You're not a geek just because you like science fiction, I know that much, and you're not a geek just because you saw The Lord of the Rings (each movie three times, in the theaters, including the midnight rerelease?)...maybe that makes you a geek.
You're definitely a geek if you go to a lot of conventions (like to WonderCon, WITHOUT ME, he said without a hint of resentment), and you're definitely a geek if you dress up in a costume. If you write fan fiction. Probably if you draw fan art. Definitely if you wear a tophat.
We all know what geeks are…wait, that's not true. I'm not sure I know what geeks are. I know they don't bite the heads off of chickens anymore (well, I'm sure that some do). I'm pretty sure that I'm one. I feel like most people could say that geekery is like pornography, in the sense that most people know it when they see it.
Patton Oswalt has declared that it's time for geek culture to die, and in a way I think he's right (but in a way I think he's wrong). Being a geek (or, as they say in certain foreign climes, "otaku") meant actively and avidly pursuing an interest outside of the mainstream; back in the 80s, you couldn't just like something weird, because weird things weren't readily available. You had to go out and find it and it's the finding, the going out and looking, that made you otaku, not what you happened to have when you got there. That's something about we early geeks that was deserving of a little envy.
An envy that we never received, of course, because for some time, geek culture was practically defined by mainstream culture's derogatory view of it. And why? I think primarily because of our shameless enthusiasm for the strange; partly I think for a kind of audacity in thinking that other people might or ought to be interested in what we love; and partly because of a very strange, possibly even unique, sense among geeks that we have a right to participate.
Geek culture isn't mainstream culture because you don't have to go looking for mainstream culture; the very definition of its mainstream-ness is that it comes right to you, processed like a Kraft cheese single (the squarest and most-nearly-cheese-flavored of all cheese-related dairy-based petroleum products) to have include the most universally-accepted elements of entertainment, scientifically engineered to be exactly as appealing as it has to be in order that it's worth just more than it costs. Mainstream culture is easily available, but mostly interchangeable.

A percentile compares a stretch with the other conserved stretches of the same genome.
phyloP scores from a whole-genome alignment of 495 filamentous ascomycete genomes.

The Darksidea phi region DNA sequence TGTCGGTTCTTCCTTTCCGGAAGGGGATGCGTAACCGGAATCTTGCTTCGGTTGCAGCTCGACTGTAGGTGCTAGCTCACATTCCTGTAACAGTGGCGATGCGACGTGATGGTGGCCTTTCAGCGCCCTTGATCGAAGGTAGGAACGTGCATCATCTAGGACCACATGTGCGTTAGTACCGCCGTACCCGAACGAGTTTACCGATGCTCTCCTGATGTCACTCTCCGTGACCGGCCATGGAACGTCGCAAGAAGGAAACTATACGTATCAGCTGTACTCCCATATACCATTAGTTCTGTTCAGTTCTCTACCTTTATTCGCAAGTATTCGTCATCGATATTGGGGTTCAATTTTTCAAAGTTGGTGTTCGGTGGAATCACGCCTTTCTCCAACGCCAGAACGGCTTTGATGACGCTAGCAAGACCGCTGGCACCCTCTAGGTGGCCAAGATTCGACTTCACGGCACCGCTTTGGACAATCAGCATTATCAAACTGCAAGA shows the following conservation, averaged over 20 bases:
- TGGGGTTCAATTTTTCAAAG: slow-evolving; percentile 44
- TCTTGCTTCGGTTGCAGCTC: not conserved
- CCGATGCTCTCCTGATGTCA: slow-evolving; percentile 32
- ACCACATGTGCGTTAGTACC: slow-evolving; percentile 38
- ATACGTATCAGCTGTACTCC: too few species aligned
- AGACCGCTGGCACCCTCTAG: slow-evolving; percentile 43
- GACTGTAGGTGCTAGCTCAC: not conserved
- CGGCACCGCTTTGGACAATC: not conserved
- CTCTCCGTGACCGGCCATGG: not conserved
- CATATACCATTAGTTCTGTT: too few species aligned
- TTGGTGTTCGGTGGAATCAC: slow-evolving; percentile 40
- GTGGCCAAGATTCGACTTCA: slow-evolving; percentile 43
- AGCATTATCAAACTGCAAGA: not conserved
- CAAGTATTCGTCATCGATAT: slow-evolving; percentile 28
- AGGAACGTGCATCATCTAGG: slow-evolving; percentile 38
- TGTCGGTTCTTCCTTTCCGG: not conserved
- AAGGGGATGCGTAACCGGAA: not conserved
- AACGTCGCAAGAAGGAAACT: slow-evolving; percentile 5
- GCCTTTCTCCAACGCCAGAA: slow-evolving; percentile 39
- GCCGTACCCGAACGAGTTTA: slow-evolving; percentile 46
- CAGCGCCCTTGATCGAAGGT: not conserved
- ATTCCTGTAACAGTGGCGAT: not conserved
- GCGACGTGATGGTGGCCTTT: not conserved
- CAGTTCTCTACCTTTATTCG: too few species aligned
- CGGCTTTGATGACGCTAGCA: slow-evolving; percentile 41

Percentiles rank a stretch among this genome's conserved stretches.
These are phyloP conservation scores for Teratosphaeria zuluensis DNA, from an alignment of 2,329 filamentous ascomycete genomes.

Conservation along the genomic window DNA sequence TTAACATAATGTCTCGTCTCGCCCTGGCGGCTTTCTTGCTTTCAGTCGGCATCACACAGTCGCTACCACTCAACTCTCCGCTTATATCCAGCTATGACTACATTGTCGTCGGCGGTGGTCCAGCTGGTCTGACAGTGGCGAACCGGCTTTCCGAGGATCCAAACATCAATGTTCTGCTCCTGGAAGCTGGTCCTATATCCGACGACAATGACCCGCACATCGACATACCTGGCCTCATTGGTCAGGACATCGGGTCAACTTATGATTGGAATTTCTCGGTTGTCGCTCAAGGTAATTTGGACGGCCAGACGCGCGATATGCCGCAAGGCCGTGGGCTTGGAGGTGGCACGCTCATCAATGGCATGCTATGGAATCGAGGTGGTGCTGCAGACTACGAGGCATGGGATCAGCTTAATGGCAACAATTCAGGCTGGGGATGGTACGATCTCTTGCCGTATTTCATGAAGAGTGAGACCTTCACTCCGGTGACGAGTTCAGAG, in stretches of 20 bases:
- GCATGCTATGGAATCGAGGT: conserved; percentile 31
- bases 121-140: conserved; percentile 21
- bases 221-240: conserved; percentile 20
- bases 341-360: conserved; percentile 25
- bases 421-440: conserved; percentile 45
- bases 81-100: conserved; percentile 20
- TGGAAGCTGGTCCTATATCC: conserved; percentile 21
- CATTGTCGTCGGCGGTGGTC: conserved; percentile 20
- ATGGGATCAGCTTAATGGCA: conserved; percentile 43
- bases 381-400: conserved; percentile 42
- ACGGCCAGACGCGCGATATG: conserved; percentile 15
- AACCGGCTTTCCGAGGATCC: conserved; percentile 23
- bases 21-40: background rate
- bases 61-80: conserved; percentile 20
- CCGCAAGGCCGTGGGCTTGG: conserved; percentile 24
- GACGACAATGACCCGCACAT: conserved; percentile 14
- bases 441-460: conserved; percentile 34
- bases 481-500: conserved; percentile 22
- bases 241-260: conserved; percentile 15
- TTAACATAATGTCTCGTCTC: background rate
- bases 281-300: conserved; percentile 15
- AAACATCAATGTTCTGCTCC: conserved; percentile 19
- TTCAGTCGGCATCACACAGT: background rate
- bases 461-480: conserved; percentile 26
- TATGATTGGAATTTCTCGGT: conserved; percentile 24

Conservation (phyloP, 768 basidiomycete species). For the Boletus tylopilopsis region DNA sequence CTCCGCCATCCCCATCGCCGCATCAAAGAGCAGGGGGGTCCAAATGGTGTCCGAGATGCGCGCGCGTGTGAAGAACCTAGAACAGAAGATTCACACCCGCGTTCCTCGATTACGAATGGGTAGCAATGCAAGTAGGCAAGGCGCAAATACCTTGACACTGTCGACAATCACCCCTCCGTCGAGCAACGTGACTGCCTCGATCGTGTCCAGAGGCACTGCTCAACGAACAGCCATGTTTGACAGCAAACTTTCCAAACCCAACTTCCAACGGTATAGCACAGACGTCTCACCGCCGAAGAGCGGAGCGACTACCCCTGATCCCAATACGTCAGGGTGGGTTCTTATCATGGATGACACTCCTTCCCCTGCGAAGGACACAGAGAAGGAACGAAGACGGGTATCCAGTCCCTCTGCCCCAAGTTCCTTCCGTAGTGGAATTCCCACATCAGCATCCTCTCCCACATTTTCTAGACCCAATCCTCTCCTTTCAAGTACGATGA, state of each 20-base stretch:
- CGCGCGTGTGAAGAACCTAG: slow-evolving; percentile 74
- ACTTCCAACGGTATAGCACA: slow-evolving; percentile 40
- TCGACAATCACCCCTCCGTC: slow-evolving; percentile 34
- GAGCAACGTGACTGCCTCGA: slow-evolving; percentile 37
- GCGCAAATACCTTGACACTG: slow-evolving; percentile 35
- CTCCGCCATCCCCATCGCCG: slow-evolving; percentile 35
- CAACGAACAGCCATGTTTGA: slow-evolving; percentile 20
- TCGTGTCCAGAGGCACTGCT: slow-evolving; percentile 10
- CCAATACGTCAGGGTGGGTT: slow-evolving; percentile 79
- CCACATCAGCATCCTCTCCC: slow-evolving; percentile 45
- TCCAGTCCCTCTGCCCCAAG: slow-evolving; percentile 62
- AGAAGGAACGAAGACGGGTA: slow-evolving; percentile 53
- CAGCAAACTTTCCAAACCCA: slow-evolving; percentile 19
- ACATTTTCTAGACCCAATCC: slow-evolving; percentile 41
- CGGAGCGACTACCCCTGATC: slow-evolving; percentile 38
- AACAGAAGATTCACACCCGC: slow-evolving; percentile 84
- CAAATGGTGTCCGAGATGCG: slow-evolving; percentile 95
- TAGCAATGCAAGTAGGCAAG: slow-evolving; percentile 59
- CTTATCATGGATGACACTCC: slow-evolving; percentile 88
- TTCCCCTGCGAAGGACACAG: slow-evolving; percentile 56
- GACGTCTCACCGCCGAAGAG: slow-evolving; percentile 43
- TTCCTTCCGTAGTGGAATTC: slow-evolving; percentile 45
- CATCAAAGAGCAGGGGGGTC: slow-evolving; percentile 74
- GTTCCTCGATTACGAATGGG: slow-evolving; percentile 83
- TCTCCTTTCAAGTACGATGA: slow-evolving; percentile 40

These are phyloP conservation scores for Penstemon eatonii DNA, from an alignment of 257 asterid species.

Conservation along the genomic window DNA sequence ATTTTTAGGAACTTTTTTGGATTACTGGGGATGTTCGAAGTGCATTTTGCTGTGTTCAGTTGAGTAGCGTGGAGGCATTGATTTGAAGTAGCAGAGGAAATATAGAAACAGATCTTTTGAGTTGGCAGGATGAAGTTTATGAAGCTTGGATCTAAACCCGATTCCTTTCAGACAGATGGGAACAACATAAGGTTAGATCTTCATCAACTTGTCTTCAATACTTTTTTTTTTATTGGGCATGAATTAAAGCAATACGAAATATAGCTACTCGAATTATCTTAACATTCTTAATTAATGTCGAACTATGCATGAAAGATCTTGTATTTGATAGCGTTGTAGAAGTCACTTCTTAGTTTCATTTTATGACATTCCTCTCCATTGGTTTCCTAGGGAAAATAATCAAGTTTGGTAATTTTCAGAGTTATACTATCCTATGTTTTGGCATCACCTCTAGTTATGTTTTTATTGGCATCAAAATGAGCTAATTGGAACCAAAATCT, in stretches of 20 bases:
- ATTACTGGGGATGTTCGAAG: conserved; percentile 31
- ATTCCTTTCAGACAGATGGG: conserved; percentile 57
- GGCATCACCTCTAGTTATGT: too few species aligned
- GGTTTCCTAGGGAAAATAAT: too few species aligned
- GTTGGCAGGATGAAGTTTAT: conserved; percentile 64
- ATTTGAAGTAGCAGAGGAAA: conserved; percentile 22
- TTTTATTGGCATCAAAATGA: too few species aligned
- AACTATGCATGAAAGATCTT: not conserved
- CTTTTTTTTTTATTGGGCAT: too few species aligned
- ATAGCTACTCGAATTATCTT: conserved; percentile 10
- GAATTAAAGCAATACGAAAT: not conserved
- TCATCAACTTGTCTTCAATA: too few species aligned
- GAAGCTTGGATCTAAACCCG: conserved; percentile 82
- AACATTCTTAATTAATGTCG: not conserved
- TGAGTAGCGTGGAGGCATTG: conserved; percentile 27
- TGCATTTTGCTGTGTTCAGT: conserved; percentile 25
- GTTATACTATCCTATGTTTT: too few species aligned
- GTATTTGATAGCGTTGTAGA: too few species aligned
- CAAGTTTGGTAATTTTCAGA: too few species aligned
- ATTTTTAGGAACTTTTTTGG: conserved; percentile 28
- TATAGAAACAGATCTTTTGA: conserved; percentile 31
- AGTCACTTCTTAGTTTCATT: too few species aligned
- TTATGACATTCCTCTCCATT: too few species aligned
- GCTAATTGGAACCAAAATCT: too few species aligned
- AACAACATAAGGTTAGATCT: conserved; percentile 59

Which is why it's so weird that geek culture provokes such impassioned debates. Arguments about Superman and the Flash will persist indefinitely; arguments about Lost (despite its acceptance into the mainstream) have largely fallen away. Because who cares? Mainstream culture is interchangeable, identical, fungible. What we talked about around the watercooler yesterday will be replaced by something else tomorrow, and there's something a little off-putting about you if you think any of it matters, right? It's just a TV show, just entertainment, a kind of noise kicked up by a society with too much time on its hands and a vague interest in escaping the relentless mundanity of every day life.
Which is why it's so weird that geeks so often feel that they have a right to participate. It's not enough for us to just watch a TV show or read a book or enjoy a movie. We want to be a part of it; to live in the fictional world, to add to that world, to see it have a life beyond the limits of our entertainment. In a way we want to be it, and that's just starting to get a little weird, isn't it?
(This is absolutely serious, and I am not ashamed to admit it: I read Steven Brust's Jhereg when I was 14, and that's why I wear long black coats and know how to fence; I tried knife-throwing, too, but never quite had the knack.)
All of this makes it sound like I'm suggesting that there's something unique about geek culture – that there's something more to it, something special about it, so let me reiterate:
I'm not saying that "Geek Culture" is a legitimate form of American Culture.
I'm not saying that, but I am saying something that might seem outlandish, and so in order to get to it I have to digress, slightly. To borrow a bit from Edward Albee – a favorite author of cultured people in America, I should point out – sometimes you have to go a very long distance the wrong way in order to come a very short distance the right way.
So, what is culture?